Factors Affecting Motivation of Students – Literature Review:
Educational psychologists have long recognized the importance of motivation for supporting student learning. More recently, the Partnership for 21st Century Skills has identified initiative as one of the life and career skills necessary to prepare students for post-secondary education and the workforce. However, many educators may be unfamiliar with methods for evaluating and encouraging motivation, particularly at the elementary level. The purpose of this literature review is fourfold: (a) to explore the ways in which motivation has been defined by researchers, (b) to investigate how motivation develops, (c) to learn how teachers can encourage development of motivation in their students, and (d) to review best practices in assessing motivation.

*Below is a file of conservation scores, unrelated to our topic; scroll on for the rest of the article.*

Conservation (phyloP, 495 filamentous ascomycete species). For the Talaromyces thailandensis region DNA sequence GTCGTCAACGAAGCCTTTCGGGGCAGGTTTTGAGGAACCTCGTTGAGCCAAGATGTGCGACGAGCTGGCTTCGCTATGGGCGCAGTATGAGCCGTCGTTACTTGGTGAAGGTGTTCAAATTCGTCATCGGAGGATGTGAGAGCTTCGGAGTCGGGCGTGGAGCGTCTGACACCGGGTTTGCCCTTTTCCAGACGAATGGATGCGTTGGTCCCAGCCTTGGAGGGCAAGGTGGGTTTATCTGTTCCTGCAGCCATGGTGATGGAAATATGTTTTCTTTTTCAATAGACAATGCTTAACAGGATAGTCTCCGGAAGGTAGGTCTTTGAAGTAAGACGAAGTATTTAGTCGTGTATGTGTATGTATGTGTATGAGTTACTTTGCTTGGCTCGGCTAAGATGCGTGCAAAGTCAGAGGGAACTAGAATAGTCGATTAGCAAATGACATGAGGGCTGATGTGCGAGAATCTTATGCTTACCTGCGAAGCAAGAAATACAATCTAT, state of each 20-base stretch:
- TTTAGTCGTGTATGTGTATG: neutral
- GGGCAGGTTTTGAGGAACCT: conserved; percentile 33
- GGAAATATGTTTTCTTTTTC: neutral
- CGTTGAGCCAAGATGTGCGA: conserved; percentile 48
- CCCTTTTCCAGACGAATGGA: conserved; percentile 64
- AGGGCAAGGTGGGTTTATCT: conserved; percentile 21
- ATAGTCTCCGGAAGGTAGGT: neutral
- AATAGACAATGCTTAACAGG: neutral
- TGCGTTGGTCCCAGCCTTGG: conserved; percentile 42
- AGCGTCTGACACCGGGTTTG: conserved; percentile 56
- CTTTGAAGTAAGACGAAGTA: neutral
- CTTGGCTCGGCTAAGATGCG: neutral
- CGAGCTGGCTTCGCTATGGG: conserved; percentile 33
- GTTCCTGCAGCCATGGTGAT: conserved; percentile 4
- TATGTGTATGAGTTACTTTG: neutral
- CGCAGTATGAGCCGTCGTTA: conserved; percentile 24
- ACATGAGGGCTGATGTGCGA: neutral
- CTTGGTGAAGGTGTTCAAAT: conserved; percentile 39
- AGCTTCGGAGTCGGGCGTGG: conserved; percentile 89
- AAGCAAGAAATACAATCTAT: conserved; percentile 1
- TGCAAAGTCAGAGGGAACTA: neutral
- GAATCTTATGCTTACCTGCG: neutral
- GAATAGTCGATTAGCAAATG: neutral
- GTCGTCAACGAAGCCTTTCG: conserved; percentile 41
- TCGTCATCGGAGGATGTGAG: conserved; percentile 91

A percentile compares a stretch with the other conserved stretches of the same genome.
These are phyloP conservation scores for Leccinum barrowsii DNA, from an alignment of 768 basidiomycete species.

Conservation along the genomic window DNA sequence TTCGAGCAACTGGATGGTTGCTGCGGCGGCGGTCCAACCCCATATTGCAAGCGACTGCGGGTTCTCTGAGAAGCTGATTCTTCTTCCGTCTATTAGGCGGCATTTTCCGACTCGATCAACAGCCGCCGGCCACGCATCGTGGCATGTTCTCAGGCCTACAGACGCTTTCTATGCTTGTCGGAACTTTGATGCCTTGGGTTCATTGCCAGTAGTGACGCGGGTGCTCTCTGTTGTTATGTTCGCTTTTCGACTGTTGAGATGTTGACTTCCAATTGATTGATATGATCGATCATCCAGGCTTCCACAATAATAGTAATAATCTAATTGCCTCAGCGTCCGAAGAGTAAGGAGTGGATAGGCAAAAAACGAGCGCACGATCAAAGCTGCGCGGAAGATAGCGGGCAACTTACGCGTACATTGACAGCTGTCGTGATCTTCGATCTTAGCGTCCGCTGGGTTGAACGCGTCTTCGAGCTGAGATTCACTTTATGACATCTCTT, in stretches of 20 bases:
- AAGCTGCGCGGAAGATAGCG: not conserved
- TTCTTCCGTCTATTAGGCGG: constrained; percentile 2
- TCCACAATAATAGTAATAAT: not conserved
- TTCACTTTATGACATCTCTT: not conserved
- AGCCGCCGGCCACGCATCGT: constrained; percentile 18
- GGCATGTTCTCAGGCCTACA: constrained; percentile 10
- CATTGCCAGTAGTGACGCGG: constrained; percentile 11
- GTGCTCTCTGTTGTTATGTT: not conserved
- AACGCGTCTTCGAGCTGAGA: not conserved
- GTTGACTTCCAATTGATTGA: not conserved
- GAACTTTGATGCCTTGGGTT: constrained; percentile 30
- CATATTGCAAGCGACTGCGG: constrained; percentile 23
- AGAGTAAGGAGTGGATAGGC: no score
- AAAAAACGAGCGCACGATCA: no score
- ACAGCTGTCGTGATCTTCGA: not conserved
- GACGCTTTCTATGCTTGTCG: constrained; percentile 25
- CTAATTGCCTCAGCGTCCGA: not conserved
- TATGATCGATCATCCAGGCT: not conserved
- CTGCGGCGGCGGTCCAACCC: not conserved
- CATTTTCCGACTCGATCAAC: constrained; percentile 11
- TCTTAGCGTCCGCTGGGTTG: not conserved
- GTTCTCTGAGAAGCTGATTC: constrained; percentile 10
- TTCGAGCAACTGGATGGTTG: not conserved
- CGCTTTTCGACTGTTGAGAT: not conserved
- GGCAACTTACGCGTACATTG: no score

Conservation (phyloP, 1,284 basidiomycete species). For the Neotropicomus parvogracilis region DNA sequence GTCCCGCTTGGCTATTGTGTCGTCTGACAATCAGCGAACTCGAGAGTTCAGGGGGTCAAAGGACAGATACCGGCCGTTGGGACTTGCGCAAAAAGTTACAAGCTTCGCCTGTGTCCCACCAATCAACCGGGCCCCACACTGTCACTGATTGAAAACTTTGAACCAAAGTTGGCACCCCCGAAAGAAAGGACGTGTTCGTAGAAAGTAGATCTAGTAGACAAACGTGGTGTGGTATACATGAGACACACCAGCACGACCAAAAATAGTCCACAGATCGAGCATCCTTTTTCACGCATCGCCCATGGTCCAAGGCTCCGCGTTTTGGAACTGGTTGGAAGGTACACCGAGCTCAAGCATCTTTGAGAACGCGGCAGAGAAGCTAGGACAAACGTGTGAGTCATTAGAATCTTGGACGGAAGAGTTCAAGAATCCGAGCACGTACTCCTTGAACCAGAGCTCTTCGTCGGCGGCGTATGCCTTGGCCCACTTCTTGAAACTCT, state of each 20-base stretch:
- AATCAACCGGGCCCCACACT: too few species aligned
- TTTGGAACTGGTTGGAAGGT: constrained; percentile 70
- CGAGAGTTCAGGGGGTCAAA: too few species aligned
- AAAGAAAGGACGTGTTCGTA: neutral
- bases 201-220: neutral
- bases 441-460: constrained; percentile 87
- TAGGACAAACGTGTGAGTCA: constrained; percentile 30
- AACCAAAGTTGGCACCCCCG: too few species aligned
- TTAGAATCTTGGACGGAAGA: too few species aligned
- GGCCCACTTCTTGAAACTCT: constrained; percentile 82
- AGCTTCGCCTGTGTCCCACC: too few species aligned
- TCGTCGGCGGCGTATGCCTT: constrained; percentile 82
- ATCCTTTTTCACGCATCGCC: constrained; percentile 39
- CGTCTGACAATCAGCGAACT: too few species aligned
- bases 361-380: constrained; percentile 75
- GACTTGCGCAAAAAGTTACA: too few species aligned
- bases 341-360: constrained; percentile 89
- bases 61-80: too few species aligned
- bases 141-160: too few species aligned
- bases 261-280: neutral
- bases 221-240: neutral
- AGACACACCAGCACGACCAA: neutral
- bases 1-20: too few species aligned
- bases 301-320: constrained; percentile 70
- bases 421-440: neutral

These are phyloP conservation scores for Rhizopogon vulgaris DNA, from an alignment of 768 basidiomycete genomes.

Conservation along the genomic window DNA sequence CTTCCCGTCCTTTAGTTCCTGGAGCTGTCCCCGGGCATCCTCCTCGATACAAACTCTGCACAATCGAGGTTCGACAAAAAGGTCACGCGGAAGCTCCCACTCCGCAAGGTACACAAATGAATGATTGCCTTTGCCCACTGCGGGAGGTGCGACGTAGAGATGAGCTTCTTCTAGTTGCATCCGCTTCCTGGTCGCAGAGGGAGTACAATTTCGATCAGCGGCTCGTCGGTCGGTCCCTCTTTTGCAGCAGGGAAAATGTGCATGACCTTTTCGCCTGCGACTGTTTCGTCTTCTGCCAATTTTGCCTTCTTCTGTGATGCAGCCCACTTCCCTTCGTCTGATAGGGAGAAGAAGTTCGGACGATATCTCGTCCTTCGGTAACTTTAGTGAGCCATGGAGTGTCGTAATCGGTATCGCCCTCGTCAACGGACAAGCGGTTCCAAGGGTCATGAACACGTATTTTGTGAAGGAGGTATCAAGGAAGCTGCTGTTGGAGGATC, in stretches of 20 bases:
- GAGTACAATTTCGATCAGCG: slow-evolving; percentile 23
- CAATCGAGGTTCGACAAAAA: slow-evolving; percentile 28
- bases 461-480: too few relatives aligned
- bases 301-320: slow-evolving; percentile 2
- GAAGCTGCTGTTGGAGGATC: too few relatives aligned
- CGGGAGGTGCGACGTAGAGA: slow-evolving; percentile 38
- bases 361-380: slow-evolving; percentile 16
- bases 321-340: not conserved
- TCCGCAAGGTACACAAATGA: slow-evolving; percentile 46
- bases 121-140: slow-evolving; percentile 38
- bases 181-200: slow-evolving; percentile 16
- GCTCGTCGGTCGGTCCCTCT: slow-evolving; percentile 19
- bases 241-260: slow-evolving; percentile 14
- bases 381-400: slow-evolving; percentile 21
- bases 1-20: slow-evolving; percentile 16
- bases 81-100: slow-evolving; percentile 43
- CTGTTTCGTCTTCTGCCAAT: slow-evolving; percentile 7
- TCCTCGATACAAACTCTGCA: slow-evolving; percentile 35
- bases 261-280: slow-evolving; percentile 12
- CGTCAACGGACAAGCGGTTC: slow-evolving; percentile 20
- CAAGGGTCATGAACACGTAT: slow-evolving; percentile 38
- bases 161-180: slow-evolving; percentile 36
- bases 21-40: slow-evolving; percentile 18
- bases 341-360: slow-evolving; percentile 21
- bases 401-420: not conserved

Motivation refers to “the reasons underlying behavior” (Guay et al., 2010, p. 712). Paraphrasing Gredler, Broussard and Garrison (2004) broadly define motivation as “the attribute that moves us to do or not to do something” (p. 106). Intrinsic motivation is motivation that is animated by personal enjoyment, interest, or pleasure. As Deci et al. (1999) observe, “intrinsic motivation energizes and sustains activities through the spontaneous satisfactions inherent in effective volitional action. It is manifest in behaviors such as play, exploration, and challenge seeking that people often do for external rewards” (p. 658). Researchers often contrast intrinsic motivation with extrinsic motivation, which is motivation governed by reinforcement contingencies. Traditionally, educators consider intrinsic motivation to be more desirable and to result in better learning outcomes than extrinsic motivation (Deci et al., 1999).